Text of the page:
And now for the news in more detail.
The Czech counter-intelligence service, the BIS, has said it has no indications that Austrian environmental groups are planning a terrorist attack on the Temelin nuclear power station in South Bohemia. The newspaper Pravo quoted an anonymous BIS officer on Saturday as saying that radical environmentalists in Austria were collaborating with counterparts in the Czech Republic to plan an attack on the plant. Both Austrian and Czech environmental organisations have said the allegations are absurd, while Upper Austria´s commissioner for nuclear affairs said they were part of a deliberate campaign of disinformation by the Czech nuclear power lobby. The Czech government announced on Wednesday that Temelin would be completed by the year 2000, ignoring protests from environmental groups, who say the plant is unsafe. Austria has reacted angrily to the decision, with Chancellor Viktor Klima warning that it could affect Prague´s bid to join the European Union.
The leaders of two of the main right-wing opposition parties are meeting today to discuss the creation of a new centre-right coalition. Jan Ruml, chairman of the Freedom Union, will meet Civic Democrat leader Vaclav Klaus, to discuss alternatives to the current minority Social Democrat government. Ruml, who requested the meeting, has suggested the formation of a new majority centre- right government made up of the Civic Democrats, the Freedom Union and the centrist Christian Democrats. The Christian Democrats´ stance on a new centre- right coalition remains unclear, and Klaus said today that he expected the party to clarify its position after today´s meeting with Ruml. Klaus was the leader of successive centre-right governments until 1997, when the cabinet fell apart over a funding scandal in his party.
The Czech Republic have won the 1999 world ice-hockey championship. The Czech team scored a golden goal in the closing minutes of extra time in a nail-biting final against Finland on Sunday. The Czech Republic won the first leg of the two-match final on Saturday, but ended the second leg 4:1 down at the end of regular time, forcing a 20-minute sudden death decider. This is the second time in the Czech Republic´s six-year history as an independent country that the team has won the title. The Czech ice-hockey team won a gold medal at last year's Nagano Olympics. Crowds poured onto Prague´s Wenceslas Square following the victory, and celebrations lasted into the early hours of the morning. The team, who received telegrams of congratulation from the president and the prime minister, are due to arrive home in Prague this afternoon.
The Czech Republic and Slovakia say they have made important progress in negotiations over the division of former Czechoslovak federal property. Premier Milos Zeman said after meeting his Slovak counterpart on Saturday that the first of four disputes over former federal property had now been resolved. The dispute concerned the two countries´ shares in each others´ central banks. Zeman told reporters that experts involved in negotiations had been given two weeks to draw up an agreement on the exchange of shares in the two banks. Zeman said he was convinced all outstanding disputes would be settled by the end of the year.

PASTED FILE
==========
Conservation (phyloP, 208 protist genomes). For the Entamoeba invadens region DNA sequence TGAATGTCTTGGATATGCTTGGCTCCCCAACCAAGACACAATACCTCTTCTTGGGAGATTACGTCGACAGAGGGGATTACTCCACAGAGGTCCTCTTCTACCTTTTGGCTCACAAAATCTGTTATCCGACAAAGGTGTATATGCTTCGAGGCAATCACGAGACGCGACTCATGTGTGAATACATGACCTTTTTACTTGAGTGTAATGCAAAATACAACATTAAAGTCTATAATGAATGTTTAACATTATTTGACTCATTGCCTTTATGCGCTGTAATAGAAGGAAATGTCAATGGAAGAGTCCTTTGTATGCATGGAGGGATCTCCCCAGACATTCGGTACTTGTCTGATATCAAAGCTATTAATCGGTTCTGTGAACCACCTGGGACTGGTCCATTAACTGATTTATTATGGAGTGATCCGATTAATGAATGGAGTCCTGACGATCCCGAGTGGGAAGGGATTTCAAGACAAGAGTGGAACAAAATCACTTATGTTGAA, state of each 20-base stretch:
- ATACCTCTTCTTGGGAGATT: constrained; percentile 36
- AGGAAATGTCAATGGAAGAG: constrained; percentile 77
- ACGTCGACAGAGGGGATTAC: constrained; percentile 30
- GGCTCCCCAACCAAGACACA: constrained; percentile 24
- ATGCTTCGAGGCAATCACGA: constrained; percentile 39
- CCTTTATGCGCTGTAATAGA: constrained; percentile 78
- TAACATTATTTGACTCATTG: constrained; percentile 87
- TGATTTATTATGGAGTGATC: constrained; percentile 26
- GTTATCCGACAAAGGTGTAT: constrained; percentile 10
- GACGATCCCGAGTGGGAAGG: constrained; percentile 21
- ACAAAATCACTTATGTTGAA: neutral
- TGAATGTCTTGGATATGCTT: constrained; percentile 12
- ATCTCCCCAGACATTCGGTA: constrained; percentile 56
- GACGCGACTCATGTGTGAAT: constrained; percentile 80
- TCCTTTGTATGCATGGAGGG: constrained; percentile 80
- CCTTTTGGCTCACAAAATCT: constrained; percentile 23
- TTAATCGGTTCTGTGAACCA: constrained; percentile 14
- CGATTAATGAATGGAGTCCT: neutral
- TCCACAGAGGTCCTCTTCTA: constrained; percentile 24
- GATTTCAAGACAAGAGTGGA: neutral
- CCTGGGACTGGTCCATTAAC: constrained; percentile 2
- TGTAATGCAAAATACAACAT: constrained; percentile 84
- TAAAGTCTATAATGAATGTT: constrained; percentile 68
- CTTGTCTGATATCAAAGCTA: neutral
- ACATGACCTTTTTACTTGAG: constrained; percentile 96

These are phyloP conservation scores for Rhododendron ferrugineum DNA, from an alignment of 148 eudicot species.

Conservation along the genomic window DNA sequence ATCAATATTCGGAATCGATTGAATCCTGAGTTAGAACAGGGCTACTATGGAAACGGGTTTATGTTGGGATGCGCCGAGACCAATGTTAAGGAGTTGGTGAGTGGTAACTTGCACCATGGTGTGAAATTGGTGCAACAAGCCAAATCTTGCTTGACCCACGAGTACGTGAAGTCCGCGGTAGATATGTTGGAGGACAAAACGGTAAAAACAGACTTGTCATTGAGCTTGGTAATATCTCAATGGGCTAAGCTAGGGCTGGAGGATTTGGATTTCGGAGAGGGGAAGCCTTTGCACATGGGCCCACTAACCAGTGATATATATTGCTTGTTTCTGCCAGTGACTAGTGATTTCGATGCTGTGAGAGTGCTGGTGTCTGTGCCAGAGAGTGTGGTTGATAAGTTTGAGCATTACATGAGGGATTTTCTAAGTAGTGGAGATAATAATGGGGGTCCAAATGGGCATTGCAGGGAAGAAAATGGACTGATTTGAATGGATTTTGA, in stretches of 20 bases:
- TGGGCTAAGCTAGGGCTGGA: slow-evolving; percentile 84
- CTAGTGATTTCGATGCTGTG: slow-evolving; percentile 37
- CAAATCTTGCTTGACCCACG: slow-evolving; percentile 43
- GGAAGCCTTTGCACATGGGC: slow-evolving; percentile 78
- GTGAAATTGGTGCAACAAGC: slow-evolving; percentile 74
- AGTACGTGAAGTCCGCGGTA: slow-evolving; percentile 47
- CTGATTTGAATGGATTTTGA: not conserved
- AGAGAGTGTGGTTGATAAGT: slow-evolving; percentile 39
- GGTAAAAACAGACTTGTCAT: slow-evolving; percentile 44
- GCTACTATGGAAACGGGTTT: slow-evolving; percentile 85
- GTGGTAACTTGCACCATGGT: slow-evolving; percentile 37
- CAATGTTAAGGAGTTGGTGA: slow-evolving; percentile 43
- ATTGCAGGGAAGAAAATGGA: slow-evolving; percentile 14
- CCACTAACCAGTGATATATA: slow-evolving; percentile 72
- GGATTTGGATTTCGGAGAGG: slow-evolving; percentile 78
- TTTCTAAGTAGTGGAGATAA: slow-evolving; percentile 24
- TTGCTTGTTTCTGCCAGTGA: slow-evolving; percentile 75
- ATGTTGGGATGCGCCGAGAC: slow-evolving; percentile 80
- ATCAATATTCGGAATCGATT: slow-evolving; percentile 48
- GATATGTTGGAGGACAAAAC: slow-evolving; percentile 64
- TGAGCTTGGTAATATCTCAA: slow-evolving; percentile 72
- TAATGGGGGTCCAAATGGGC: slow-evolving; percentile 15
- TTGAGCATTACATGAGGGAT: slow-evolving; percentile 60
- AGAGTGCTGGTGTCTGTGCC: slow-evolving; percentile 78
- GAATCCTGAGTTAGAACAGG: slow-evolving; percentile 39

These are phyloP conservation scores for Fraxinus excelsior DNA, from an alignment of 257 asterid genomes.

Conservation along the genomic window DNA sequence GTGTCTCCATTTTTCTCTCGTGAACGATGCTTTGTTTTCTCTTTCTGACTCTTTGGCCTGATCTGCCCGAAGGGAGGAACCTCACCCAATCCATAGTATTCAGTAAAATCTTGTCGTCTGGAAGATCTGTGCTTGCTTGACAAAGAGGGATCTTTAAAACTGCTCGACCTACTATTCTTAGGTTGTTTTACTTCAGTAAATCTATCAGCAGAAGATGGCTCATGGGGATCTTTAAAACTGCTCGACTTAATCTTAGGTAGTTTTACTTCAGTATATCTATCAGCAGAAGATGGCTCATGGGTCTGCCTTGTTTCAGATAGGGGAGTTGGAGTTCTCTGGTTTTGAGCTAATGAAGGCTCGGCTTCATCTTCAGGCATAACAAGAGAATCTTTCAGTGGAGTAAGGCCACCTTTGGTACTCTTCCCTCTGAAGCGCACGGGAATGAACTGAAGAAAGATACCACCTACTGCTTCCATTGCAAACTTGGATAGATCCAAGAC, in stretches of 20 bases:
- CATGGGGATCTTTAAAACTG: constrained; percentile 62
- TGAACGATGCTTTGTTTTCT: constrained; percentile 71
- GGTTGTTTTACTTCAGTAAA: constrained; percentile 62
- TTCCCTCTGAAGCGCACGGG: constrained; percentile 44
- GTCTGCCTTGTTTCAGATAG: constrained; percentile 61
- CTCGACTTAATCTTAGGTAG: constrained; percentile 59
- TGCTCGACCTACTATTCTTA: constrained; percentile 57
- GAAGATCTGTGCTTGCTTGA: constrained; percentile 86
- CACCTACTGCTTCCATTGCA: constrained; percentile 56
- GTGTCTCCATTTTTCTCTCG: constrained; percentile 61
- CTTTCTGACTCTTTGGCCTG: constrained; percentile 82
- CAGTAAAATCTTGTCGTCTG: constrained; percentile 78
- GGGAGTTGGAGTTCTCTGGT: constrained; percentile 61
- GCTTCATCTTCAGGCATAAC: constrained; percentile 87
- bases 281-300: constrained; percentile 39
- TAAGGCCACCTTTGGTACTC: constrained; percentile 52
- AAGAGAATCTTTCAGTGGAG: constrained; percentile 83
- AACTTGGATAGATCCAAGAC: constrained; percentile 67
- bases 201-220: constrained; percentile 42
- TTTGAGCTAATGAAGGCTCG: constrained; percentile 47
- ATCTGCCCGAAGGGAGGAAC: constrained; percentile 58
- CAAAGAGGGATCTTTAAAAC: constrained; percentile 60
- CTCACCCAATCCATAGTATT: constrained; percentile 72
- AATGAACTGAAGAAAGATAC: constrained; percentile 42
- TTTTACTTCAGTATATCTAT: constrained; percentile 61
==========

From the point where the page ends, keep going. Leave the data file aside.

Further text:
President Vaclav Havel has announced he is to visit the Balkans in June. Havel did not release details of his trip, but it is believed he plans to visit Albania and Macedonia, which are providing shelter to hundreds of thousands of ethnic Albanian refugees from Kosovo. Havel said he wanted to see for himself what more could be done to ease the suffering of the refugees. The Macedonian president Kiro Gligorov is due to visit Prague at the beginning of June.
The Education Ministry´s coordinator for Romany education has said Romany pupils should have the right to be educated in their mother tongue. Speaking at a conference in Prague on Sunday, she suggested that lessons in the Romany language could be offered as optional subjects at primary school. There are estimated to be some 300,000 Roma in the Czech Republic, many of whom do not speak Czech as a first language. Sociologists and Romany activists say this puts them at an instant disadvantage to their Czech fellow pupils when they enter the education system.
There has been fresh criticism by President Havel over a plan to build a controversial wall to divide a street in the North Bohemian city of Usti nad Labem. The wall is to separate Romany rent-defaulters living in tenement buildings on one side of the street from white house-dwellers living on the other. The house-dwellers have complained about noise and rubbish produced by the Romanies, while the Romanies themselves say they were moved into the tenements against their will. Havel criticised remarks by the city´s mayor, who described a study of the street carried out by Havel´s Vision 97 foundation as unnecessary. The study claimed that the wall had turned a social problem into a racial issue. The decision to build the wall has been universally condemned by human rights groups both in the Czech Republic and abroad.
A quick look at the weather, Monday will be mostly clear and sunny, with daytime temperatures reaching a maximum of 17 degrees Celsius and falling to as low as 3 degrees in places at night.
That´s all from the newsroom, from me Rob Cameron, goodbye
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